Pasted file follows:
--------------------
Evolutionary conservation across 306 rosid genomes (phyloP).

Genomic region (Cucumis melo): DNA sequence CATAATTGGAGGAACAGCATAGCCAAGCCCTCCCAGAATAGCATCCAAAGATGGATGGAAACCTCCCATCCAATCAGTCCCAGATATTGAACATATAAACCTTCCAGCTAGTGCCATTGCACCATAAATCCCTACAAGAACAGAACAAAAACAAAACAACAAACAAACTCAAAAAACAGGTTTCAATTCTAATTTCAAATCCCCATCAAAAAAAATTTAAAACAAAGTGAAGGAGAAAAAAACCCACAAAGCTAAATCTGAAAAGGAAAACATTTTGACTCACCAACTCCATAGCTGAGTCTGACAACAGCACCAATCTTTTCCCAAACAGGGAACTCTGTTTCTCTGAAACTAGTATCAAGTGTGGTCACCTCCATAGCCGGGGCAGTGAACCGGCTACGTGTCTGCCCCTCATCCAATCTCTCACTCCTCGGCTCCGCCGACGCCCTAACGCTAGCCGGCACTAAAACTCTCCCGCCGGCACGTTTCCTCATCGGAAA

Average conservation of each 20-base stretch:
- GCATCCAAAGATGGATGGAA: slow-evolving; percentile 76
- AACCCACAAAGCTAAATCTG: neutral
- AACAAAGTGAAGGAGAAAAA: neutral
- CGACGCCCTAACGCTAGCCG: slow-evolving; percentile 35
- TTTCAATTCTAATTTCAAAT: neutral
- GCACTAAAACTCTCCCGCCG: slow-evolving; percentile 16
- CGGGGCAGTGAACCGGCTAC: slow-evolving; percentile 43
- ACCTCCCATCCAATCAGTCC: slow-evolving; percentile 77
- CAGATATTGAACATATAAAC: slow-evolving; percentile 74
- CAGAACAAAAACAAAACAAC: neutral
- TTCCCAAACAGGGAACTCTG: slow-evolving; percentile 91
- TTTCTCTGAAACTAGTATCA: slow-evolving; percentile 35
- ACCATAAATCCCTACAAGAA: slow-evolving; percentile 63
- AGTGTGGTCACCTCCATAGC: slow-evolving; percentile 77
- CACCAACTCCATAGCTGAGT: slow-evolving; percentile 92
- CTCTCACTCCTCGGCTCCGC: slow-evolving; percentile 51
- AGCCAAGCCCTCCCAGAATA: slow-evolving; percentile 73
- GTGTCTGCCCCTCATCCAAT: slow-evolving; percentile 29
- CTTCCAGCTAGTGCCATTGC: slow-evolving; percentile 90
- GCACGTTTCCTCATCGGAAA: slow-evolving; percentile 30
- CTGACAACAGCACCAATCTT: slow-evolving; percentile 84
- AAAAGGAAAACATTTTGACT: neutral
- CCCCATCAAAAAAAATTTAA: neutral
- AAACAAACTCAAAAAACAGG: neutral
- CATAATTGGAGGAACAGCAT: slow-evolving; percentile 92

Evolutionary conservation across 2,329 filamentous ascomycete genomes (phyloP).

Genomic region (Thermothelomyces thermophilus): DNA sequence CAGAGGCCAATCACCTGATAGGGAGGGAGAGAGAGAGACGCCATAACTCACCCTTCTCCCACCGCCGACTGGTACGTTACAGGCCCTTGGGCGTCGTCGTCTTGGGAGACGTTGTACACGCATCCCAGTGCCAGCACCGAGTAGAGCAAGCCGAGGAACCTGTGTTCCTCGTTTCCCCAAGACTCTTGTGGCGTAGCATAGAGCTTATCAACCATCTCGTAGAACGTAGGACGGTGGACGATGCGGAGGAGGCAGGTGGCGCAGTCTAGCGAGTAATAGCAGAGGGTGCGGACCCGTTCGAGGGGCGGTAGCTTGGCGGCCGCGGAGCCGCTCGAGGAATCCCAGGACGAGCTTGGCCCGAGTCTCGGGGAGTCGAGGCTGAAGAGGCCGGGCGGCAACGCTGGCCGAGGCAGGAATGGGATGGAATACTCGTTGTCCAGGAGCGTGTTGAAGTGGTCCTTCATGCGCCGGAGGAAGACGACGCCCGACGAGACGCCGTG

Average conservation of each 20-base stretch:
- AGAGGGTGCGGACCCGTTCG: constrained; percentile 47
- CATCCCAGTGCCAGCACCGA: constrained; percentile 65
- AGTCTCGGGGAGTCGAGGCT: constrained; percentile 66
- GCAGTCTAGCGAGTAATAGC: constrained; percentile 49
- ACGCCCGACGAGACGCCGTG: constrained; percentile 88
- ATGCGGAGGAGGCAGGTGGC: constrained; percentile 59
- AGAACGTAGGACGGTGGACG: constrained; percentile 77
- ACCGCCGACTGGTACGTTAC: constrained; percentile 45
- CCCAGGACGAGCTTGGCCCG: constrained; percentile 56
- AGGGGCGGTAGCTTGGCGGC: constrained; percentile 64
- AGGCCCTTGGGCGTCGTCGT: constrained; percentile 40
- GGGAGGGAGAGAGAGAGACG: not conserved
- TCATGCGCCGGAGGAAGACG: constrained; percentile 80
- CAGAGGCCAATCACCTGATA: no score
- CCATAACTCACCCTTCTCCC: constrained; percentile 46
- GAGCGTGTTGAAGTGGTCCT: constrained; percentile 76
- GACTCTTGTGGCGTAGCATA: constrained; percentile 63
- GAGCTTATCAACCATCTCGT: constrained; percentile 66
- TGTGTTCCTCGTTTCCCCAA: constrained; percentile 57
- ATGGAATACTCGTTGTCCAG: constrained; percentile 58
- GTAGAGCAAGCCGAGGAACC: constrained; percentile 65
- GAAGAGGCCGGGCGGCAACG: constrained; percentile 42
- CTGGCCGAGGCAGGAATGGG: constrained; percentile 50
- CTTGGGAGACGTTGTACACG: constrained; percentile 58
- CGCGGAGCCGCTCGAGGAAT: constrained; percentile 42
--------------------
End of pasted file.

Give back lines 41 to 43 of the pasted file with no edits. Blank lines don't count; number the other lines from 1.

- AGGGGCGGTAGCTTGGCGGC: constrained; percentile 64
- AGGCCCTTGGGCGTCGTCGT: constrained; percentile 40
- GGGAGGGAGAGAGAGAGACG: not conserved